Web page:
11th May 2016: C&T Publishing - (Concord, California, U.S.A.)

11th May 2016: We Bloom Here - Margaret Bloom (San Francisco Bay, California, U.S.A.)

12th May 2016: My Handmade Adventure - Karen Wasson (Melbourne, Australia) - You are here!

13th May 2016: 60 Degrees of Inspiration - Joanna Riley (Shetland Isles, Scotland, UK)

14th May 2016: Buttonsy - Anna Day (London, England, UK)

15th May 2016: Madeit - (Lennox Head, Australia)

16th May 2016 Sally Dixon Creations - Sally Dixon (Adelaide, Australia)

Now with thanks to Sally and C&T Publishing, you too can be lost in an itty bitty Pipsqueak world. All you have to do to be in the running to win a digital copy of Pipsqueaks, is leave a comment on this blog post.

Competition closes on Monday 23rd of May 2016 when a winner will be drawn at random.

a Rafflecopter giveaway

Wednesday, 4 May 2016

Hot Air Balloon Cake

Balloon! I loved this cake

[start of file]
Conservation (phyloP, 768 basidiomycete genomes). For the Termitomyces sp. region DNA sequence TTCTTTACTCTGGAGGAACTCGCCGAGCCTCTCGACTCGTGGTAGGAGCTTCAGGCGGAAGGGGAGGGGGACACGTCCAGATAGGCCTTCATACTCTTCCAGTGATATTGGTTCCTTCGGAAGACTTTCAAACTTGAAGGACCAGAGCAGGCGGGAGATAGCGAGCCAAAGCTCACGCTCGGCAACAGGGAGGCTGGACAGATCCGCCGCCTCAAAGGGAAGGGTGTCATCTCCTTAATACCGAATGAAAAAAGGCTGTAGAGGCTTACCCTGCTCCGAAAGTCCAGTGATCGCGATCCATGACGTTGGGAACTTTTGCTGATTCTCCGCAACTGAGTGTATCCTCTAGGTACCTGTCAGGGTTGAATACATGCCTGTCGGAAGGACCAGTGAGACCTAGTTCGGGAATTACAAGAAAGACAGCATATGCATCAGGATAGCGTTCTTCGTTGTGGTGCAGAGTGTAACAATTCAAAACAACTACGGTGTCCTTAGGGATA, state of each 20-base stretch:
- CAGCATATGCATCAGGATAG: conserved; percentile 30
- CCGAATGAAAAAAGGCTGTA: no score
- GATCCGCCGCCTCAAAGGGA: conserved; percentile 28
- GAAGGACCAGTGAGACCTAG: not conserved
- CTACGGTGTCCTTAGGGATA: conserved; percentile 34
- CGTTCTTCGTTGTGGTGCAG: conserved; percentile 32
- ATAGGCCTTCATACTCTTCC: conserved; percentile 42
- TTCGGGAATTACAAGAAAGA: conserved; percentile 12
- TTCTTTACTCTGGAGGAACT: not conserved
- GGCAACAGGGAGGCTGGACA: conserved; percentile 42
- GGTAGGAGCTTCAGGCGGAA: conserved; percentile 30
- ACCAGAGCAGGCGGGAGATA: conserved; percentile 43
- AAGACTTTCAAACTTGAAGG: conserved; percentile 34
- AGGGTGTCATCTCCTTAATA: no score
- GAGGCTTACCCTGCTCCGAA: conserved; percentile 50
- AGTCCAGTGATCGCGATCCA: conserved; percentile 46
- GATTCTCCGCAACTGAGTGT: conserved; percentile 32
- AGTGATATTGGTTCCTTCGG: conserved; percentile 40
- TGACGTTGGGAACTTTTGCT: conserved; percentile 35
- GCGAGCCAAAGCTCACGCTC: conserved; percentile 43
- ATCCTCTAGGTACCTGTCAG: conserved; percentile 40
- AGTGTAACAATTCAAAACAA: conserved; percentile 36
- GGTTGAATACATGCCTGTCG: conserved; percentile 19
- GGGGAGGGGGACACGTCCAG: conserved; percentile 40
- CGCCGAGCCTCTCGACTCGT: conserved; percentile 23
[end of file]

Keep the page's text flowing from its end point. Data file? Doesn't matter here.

This cake I made for Arthur's first birthday (2 and a half years ago) has been quite popular from my previous post. So I thought I'd give it a bit more attention by adding a little 'how to'. It is a very easy cake to make. 

You can make whatever flavoured cake you choose. For this one, I made one of my favourites, an apricot chocolate chip cake. Yum, it's a good one.

Some hot air balloon cakes use a square basket (cake), I found the round one to be just as simple and perhaps a little more appealing. 

To decorate the basket I used a simple chocolate buttercream icing then placed the raspberry milk chocolate coated bullets as shown to get the basket weave effect. You can use liquorice, again it all depends on the flavours you like. 

I dug a small hole out of the top of the cake and filled it with smarties and the candle. 

Under the paper straws, I placed bamboo skewers. I was able to dig these into the cake to keep them in place. 

At the top is a paper lantern. You can get these in every colour under the sun and I think it has a nicer effect (and is reusable and better for the environment) than a rubber balloon. Also, when you light the candle underneath, you're not going to have melty poppy balloon issues!

I think it's my most favourite kids cake that I've made to date. Quite possibly the easiest too.

Have you ever made an easy, yet effective kids cake?!

Saturday, 23 April 2016